The top US Africa envoy was Sunday due to meet Kenyan leaders in a bid to resolve an electoral row that touched off an unprecedented spasm of violence that has killed at least 360 people and displaced 250,000.
US Assistant Secretary of State for African Affairs Jendayi Frazer will try to seek consensus a day after President Mwai Kibaki offered to form a unity cabinet but opposition leader Raila Odinga defiantly demanded his resignation.
"She will hold follow-up talks on Sunday," a US embassy official told AFP.
After meeting Frazer on Saturday, Kibaki said in a statement that the unity government "would not only unite Kenyans but would also help in the healing and reconciliation process."
But Odinga stuck to his guns, insisting that Kibaki, who was sworn in for a second five-year term three days after the election, should step down before negotiations can begin for a solution to the country's worst political crisis in 25 years.
"Our starting point is that Kibaki is there illegally. He should not come to the negotiating table as the president: we want to talk with him on the basis of his old mandate then we find a settlement to this problem," he told reporters.
Meanwhile, African Union head and Ghana President John Kufuor won Kenyan approval to hold talks in Nairobi this week to "ensure that peace is maintained in Kenya," said Ghana's Foreign Minister Akwasi Osei Adjei.
The poll was marred by a delayed tallying process which observers have said was rife with irregularities and both sides have traded accusations of rigging.
The electoral board nevertheless declared Kibaki the winner, unleashing a wave of nationwide riots that quickly devolved into tribal killings, notably between Kibaki's Kikuyu tribe and Odinga's Luo.
At least 361 people have been killed in poll-related violence since Election Day, according to a tally compiled by AFP from hospitals, police and mortuaries.
Although the violence has receded, police on Saturday killed one man and injured three in the capital's Mathare slum after a group of young men sought to attack officers, a senior police commander told AFP.
Odinga's camp plans to hold a demonstration on Tuesday over vote rigging; nearly a week after police blocked its initial attempt. Its call for a presidential re-run in 90 days was rejected.
The UN estimates that the chaos may have displaced 250,000 Kenyans, some 100,000 of whom need immediate help in western Rift Valley region. The United Nations refugee agency UNHCR has pledged to provide aid.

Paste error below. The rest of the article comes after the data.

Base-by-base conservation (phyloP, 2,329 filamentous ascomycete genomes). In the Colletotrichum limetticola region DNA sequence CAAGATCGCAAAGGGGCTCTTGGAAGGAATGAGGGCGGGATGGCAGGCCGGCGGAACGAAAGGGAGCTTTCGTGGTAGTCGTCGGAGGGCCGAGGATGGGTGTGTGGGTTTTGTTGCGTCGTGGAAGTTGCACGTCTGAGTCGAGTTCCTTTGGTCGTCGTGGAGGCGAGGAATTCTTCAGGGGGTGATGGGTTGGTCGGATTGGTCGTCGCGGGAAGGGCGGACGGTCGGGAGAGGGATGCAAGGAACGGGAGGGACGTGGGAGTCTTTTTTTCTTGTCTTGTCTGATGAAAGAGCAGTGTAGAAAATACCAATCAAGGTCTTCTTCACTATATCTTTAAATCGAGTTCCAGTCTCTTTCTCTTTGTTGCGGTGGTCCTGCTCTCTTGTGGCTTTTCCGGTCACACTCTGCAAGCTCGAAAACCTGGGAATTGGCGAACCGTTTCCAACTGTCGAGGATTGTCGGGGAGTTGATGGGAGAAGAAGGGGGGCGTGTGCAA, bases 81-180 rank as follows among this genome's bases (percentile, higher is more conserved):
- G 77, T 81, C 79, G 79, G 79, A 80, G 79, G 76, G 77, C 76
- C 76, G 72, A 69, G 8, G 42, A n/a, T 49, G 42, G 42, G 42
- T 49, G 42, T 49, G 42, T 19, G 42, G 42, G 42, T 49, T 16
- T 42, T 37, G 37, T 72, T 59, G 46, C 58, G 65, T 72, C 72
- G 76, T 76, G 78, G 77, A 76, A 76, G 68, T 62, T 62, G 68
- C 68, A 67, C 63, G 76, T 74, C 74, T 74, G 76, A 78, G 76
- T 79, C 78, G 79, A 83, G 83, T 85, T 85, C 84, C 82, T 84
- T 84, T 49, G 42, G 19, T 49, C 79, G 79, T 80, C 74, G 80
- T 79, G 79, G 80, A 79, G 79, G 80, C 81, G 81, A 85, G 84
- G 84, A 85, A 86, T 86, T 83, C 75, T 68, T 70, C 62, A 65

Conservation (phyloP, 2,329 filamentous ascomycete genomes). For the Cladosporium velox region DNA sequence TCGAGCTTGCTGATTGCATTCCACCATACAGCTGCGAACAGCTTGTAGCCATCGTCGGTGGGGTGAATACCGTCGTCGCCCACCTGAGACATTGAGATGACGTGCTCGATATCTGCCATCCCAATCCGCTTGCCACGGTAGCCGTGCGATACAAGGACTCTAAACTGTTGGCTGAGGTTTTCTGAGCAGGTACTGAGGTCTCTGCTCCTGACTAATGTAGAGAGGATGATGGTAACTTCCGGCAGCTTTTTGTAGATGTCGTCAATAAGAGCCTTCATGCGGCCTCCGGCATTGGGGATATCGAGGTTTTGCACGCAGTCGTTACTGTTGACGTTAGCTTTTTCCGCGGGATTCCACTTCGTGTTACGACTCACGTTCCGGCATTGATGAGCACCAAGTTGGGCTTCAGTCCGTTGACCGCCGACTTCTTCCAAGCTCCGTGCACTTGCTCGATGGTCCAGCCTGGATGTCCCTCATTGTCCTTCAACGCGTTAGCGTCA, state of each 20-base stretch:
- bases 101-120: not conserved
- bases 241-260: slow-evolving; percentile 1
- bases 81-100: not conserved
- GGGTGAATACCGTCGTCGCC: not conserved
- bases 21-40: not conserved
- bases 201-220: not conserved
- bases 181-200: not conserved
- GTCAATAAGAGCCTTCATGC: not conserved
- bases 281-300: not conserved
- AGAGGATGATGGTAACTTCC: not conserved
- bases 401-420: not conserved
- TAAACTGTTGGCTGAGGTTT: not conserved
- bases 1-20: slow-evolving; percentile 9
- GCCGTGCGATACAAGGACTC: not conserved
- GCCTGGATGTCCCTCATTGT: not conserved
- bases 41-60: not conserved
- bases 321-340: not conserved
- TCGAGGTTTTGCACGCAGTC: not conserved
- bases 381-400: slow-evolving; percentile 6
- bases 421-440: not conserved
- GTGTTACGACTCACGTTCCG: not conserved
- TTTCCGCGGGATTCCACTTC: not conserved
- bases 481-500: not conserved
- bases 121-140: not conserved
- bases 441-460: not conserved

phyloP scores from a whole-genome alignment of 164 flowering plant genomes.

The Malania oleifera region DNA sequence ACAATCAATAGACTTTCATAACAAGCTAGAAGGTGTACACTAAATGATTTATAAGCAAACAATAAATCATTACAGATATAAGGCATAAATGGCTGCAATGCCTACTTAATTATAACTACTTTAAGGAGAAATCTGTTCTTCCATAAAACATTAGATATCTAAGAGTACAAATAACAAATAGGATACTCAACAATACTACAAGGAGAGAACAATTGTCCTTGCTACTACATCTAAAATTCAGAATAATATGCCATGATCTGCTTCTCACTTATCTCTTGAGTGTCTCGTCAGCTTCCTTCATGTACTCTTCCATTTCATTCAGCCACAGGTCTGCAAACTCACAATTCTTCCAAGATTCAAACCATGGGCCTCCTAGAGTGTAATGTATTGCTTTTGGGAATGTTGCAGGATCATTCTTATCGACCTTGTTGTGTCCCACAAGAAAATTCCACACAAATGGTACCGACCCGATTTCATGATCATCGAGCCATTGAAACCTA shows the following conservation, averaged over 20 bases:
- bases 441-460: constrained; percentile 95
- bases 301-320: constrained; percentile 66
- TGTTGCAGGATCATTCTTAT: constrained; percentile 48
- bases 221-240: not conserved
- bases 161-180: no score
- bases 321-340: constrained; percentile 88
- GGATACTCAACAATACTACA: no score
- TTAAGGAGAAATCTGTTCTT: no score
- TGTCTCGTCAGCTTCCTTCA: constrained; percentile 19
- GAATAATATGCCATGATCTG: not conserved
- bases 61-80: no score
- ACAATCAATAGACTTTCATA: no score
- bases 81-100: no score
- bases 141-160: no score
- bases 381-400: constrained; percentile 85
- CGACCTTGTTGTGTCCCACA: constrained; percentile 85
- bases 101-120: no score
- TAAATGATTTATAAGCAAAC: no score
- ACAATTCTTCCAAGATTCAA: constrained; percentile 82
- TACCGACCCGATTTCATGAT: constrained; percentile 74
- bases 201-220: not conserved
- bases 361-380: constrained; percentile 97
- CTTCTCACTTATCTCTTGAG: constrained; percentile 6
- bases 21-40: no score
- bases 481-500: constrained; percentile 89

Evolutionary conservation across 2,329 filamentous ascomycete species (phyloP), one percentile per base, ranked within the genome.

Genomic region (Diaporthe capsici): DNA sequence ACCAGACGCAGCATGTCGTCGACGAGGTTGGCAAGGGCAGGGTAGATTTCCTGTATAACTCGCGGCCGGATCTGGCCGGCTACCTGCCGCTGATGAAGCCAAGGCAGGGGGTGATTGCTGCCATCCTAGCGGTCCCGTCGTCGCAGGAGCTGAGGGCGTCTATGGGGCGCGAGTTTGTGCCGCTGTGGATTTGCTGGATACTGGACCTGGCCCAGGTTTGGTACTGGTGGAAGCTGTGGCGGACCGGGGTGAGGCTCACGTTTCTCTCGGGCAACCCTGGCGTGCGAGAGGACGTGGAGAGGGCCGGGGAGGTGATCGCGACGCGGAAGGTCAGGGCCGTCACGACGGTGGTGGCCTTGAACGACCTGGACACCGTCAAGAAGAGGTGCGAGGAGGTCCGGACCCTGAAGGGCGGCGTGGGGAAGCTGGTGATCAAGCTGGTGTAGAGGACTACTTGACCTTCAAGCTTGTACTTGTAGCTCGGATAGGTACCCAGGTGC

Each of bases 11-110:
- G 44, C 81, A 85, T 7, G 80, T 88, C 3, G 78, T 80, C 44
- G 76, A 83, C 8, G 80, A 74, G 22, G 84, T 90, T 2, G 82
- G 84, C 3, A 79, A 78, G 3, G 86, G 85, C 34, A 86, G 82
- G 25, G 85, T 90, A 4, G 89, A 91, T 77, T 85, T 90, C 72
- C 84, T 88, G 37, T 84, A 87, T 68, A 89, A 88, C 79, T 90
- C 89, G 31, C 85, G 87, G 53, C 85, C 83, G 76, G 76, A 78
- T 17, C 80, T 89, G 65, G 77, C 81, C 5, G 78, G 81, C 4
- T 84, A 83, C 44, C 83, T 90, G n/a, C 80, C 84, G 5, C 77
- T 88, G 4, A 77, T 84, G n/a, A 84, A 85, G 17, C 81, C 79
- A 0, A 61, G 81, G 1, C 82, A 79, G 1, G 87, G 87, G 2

Local aid workers fear an outbreak of diseases in makeshift camps in schools, hospitals and churches, most of which were still out of reach owing to their inaccessibility or safety concerns.
In a statement, the UN said the situation in the country is "calm but tense," and much of the capital Nairobi appears to be returning to "near normalcy."
"Even if the political situation is solved tomorrow, the force of the violence that was unleashed in recent days... has planted the seeds of a situation that could last much longer," UNICEF Kenya's chief communication officer Sara Cameron told AFP.
Despite the clashes in Nairobi, Police Commissioner Major-General Ali Mohamed Hussein said in a statement "the situation in the country is reverting back to normal."
In a letter to the archbishop of Nairobi, Pope Benedict XVI on Saturday pleaded for "an immediate end to acts of violence and fratricidal conflict."
Kibaki had been praised during the campaign for preserving Kenya's status as a war-free country and grooming its economy to become an "African tiger," but calls were growing for a probe into the ballot.
Kenyan Attorney General Amos Wako has suggested an independent audit, and Human Rights Watch warned that the country risked further violence in the absence of a transparent investigation.
A coalition of 27 leading Kenyan rights groups on Saturday rejected Kibaki's re-election, which they argued was rendered illegal by widespread voting irregularities.
"It is clear there were electoral anomalies. Unless justice is done, we might not find peace," said Anglican Church of Kenya chief Archbishop Benjamin Nzimbi.
Washington has considered the country a key ally and a beacon of stability in the restive region, and Frazer was expected to pursue consultations until Monday to try to break the deadlock.
The crisis has had an impact beyond Kenya's borders, with fuel shortages disrupting transport and trade in Uganda, southern Sudan, Rwanda and the eastern Democratic Republic of Congo.